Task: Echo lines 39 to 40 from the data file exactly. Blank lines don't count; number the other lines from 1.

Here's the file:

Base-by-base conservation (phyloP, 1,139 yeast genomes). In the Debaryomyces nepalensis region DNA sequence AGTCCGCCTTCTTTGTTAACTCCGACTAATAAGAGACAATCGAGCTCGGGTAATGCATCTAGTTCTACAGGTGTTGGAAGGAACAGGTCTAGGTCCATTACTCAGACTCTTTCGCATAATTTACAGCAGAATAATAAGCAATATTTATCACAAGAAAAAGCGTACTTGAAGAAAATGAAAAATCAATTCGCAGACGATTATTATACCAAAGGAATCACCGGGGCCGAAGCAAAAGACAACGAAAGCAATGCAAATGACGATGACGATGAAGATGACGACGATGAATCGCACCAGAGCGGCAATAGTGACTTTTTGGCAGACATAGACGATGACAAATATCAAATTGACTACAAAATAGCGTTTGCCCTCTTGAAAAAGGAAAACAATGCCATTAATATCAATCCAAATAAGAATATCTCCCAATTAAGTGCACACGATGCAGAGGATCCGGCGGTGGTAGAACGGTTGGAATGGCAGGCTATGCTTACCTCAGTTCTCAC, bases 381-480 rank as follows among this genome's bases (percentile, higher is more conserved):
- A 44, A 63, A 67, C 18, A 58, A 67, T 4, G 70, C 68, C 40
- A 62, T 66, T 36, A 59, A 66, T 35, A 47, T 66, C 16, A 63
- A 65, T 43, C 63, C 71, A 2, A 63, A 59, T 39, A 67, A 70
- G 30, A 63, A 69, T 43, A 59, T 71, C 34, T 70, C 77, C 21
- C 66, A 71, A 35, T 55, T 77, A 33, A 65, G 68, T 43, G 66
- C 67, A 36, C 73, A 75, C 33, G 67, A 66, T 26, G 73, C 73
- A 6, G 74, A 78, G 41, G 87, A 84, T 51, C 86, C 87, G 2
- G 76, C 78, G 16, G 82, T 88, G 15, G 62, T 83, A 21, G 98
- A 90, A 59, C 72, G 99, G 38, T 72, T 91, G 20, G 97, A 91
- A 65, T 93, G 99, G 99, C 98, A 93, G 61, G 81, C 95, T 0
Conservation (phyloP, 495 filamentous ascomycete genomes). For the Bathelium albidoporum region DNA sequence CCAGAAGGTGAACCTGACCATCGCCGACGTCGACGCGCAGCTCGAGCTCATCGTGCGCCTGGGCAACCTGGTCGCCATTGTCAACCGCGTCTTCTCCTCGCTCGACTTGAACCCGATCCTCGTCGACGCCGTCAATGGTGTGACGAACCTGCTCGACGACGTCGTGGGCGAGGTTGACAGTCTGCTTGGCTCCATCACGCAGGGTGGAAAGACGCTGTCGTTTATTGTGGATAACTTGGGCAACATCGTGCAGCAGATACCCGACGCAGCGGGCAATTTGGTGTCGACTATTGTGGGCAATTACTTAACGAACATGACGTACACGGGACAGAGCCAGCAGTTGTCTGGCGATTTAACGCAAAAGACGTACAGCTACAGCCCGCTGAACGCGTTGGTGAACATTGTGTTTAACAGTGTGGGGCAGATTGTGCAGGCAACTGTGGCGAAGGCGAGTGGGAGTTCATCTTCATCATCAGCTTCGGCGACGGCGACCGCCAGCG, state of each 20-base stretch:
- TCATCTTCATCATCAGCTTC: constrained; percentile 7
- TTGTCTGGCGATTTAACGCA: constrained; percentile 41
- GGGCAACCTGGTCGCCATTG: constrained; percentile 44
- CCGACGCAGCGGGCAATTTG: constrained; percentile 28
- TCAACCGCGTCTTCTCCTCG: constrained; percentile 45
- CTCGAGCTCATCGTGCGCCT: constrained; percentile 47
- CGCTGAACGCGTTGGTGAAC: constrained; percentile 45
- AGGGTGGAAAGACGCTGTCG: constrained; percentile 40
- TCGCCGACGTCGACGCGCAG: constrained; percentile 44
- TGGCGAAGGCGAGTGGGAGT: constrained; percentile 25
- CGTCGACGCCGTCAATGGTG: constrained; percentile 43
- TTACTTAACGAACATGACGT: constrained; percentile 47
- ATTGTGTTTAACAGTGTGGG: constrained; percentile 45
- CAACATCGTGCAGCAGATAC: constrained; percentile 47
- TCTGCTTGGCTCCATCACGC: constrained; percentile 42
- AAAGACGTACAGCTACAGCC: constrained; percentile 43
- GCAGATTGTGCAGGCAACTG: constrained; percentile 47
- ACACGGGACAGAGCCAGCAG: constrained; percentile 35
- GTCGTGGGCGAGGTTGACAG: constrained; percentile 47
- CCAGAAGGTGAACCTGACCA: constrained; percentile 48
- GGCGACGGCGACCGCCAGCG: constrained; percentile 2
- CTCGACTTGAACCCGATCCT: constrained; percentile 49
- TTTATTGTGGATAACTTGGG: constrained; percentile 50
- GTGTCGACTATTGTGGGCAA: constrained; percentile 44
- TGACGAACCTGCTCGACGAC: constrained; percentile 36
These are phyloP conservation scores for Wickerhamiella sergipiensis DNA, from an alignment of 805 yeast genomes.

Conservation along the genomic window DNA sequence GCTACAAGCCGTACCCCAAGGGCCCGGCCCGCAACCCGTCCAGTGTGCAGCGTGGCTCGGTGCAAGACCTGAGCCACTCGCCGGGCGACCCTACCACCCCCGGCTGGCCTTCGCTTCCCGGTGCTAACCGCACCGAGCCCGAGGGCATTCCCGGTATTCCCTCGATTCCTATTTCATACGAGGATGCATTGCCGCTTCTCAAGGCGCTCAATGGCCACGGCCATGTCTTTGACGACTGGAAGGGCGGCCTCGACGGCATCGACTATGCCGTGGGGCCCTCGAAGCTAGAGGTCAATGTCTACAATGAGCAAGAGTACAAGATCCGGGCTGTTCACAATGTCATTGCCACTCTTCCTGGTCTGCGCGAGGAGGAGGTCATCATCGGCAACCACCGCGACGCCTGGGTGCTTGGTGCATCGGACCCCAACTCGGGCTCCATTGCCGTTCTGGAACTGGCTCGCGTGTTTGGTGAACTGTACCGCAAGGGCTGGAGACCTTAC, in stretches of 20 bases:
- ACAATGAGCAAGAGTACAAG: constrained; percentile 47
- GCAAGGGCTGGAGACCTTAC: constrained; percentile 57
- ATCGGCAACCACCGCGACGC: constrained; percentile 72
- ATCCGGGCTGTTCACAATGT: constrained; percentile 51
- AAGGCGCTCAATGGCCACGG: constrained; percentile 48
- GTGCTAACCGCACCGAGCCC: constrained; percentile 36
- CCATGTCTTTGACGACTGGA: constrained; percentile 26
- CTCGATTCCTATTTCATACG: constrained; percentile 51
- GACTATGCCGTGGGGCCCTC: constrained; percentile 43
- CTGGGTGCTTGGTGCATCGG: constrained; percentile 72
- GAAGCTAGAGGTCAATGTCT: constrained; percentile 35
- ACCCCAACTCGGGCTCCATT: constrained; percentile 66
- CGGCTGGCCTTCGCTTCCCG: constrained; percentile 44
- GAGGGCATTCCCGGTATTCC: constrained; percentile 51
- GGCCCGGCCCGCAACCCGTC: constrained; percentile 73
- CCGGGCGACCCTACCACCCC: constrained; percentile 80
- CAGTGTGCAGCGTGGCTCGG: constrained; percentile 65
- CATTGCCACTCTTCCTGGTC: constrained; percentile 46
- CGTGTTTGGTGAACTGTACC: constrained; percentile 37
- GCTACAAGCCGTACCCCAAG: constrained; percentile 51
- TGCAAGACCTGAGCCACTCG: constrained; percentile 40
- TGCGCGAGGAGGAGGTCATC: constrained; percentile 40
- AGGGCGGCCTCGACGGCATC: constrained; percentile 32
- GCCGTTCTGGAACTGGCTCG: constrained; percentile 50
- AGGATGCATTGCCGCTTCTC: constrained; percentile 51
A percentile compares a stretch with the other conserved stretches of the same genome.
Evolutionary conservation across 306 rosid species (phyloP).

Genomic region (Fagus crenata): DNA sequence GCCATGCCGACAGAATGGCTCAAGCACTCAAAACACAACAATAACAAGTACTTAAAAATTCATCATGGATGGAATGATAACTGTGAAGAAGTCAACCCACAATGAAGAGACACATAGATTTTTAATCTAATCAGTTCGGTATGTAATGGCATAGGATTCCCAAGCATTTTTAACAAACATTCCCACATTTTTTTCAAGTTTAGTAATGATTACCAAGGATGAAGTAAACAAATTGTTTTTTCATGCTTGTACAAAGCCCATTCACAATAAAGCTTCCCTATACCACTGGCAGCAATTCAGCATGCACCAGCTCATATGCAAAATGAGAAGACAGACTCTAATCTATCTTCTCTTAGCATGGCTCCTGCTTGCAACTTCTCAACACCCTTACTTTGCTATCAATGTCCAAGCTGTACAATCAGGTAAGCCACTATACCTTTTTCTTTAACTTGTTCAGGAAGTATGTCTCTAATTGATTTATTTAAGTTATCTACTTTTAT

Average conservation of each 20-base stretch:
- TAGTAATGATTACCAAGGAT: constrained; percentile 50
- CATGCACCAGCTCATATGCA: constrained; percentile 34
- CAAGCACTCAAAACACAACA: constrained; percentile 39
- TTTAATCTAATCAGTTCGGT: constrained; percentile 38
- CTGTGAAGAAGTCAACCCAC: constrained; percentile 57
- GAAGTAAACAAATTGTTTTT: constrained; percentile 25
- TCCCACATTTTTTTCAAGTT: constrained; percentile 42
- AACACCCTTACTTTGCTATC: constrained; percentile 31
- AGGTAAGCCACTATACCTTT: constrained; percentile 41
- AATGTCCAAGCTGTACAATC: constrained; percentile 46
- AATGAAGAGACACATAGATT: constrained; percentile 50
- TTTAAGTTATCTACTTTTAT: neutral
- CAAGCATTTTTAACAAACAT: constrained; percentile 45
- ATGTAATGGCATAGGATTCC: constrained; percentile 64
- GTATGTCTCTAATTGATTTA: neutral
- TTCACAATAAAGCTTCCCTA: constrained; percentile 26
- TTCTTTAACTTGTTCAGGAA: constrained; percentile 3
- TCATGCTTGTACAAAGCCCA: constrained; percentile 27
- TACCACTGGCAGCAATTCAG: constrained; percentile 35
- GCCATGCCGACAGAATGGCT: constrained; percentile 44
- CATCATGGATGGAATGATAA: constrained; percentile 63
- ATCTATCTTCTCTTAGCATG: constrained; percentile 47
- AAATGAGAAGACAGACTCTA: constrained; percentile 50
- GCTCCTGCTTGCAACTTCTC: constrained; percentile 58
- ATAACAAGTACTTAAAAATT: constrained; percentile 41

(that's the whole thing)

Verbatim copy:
Conservation along the genomic window DNA sequence GCTACAAGCCGTACCCCAAGGGCCCGGCCCGCAACCCGTCCAGTGTGCAGCGTGGCTCGGTGCAAGACCTGAGCCACTCGCCGGGCGACCCTACCACCCCCGGCTGGCCTTCGCTTCCCGGTGCTAACCGCACCGAGCCCGAGGGCATTCCCGGTATTCCCTCGATTCCTATTTCATACGAGGATGCATTGCCGCTTCTCAAGGCGCTCAATGGCCACGGCCATGTCTTTGACGACTGGAAGGGCGGCCTCGACGGCATCGACTATGCCGTGGGGCCCTCGAAGCTAGAGGTCAATGTCTACAATGAGCAAGAGTACAAGATCCGGGCTGTTCACAATGTCATTGCCACTCTTCCTGGTCTGCGCGAGGAGGAGGTCATCATCGGCAACCACCGCGACGCCTGGGTGCTTGGTGCATCGGACCCCAACTCGGGCTCCATTGCCGTTCTGGAACTGGCTCGCGTGTTTGGTGAACTGTACCGCAAGGGCTGGAGACCTTAC, in stretches of 20 bases:
- ACAATGAGCAAGAGTACAAG: constrained; percentile 47